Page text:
-ESSAY : Meet Richard Yates (Elizabeth Cox, October 2000, Pif)
    -ESSAY : Remembering Dick Yates (Chet Farmer.)
    -ESSAY : The Revolutionary Works of Richard Yates (Amy Rea, New Century Reading)
    -LINKS : Yates, Richard (1926-1992) (Yahoo!)
    -ARCHIVES : "Richard Yates" (Find Articles)
    -ARCHIVES : "Richard Yates" (Mag Portal)
    -REVIEW: of THE EASTER PARADE By Richard Yates (Anita Brookner, The Spectator)
    -REVIEW : of The Easter Parade (Hilma Wolitzer, Spring 1977, Ploughshares )
    -REVIEW : of The Easter Parade and The Collected Stories of Richard Yates (Dan DeLuca, Philadelphia Inquirer)
    -REVIEW : of The Collected Stories of Richard Yates (Michiko Kakutani, NY Times)
    -REVIEW : of The Collected Stories of Richard Yates (Anthony Quinn, NY Times Book Review)
    -REVIEW : of The Collected Stories of Richard Yates' by Richard Yates  (Jonathan Yardley, Washington Post)
    -REVIEW : of The Collected Stories of Richard Yates' by Richard Yates  (Ann Beattie , SF Chronicle)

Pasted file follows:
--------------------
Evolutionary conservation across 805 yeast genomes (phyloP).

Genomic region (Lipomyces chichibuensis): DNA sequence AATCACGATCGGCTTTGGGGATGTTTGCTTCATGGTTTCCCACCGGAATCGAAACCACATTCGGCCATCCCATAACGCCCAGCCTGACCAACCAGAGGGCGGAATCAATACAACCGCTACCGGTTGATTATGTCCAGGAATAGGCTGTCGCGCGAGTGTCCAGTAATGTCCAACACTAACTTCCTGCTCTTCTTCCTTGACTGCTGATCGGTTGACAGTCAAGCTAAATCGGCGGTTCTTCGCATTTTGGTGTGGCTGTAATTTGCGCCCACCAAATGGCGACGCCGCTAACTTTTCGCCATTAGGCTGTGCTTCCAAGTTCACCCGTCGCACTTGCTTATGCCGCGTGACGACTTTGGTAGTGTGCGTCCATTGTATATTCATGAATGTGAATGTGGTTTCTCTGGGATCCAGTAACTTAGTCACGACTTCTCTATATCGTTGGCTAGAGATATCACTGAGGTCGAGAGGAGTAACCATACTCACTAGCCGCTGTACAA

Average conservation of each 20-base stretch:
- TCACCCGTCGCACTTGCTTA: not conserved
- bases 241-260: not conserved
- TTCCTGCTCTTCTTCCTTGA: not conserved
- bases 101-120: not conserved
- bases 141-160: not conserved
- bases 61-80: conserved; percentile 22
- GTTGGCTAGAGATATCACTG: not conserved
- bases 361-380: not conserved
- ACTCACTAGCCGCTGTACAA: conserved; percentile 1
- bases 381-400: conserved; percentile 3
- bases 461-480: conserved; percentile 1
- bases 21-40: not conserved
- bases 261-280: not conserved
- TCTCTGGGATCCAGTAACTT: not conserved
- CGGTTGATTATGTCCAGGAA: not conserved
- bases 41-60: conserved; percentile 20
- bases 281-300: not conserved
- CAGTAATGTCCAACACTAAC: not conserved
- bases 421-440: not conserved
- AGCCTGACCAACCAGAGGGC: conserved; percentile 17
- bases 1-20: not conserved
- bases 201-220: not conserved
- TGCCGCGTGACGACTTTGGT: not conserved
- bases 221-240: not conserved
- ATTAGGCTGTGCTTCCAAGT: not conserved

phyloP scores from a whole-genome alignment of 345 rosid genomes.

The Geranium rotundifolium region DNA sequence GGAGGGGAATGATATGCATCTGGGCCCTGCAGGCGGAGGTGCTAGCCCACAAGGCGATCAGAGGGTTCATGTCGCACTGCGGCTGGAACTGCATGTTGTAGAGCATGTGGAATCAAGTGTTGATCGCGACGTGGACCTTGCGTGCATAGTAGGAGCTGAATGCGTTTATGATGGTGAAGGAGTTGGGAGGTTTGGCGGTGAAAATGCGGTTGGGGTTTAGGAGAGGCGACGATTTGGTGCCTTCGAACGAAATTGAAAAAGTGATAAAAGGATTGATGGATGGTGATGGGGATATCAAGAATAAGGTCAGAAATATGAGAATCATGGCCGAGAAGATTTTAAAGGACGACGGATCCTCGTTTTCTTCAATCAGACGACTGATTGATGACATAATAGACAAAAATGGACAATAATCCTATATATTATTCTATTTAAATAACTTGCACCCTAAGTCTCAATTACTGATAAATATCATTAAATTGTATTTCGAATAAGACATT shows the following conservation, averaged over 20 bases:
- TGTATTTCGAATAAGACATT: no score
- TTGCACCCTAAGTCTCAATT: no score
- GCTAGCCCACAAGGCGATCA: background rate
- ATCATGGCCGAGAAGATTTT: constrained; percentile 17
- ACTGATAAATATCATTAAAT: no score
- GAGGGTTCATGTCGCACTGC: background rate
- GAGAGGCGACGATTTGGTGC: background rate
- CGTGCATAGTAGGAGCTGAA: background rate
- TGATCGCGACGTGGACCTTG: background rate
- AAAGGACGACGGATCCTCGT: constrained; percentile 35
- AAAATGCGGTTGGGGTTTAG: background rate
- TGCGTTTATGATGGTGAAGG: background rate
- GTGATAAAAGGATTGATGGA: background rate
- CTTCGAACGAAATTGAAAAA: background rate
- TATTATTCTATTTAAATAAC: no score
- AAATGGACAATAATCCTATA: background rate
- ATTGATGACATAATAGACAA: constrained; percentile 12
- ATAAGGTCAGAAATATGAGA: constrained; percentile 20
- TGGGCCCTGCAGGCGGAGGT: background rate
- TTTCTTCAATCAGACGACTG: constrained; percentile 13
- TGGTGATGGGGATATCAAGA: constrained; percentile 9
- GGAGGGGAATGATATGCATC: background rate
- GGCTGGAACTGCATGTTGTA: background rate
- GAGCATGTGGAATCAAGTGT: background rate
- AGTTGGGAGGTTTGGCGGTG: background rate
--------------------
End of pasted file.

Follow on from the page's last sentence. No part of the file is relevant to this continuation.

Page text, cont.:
-REVIEW : of Collected Stories (Clay Reynolds, Houston Chronicle)
    -REVIEW : of The Collected Stories of Richard Yates (Gail Caldwell, Boston Globe)
    -REVIEW : of Collected Stories of Richard Yates (BRUCE ALLEN, News Observer)
    -REVIEW : of The Collected Stories of Richard Yates. (Jon Garelick, Boston Phoenix)
    -REVIEW : of The Collected Stories of Richard Yates (CLAY REYNOLDS, The Dallas Morning News)
    -REVIEW : of The Collected Stories of Richard Yates (Maria Russo, Salon)
    -REVIEW : of The Collected Stories of Richard Yates (SCOTT BLACKWOOD , Austin Chronicle)
    -REVIEW : of The Collected Stories of Richard Yates (Quentin Rowan, Community Bookstore)
    -REVIEW : of The Collected Stories of Richard Yates (John Freeman, City Pages)
    -REVIEW : of The Collected Stories of Richard Yates (KEITH CHROSTOWSKI, The Kansas City Star)
    -REVIEW : of The Collected Stories of Richard Yates (SUSAN SALTER REYNOLDS, LA Times)
    -REVIEW : of The Collected Stories of Richard Yates (Stephen Amidon, The Atlantic)
    -REVIEW : of The Collected Stories of Richard Yates (Robin Vidimos, Denver Post )
    -BOOK LIST : Fogotten Favorites : The Easter Parade (Ben Marcus, FEED)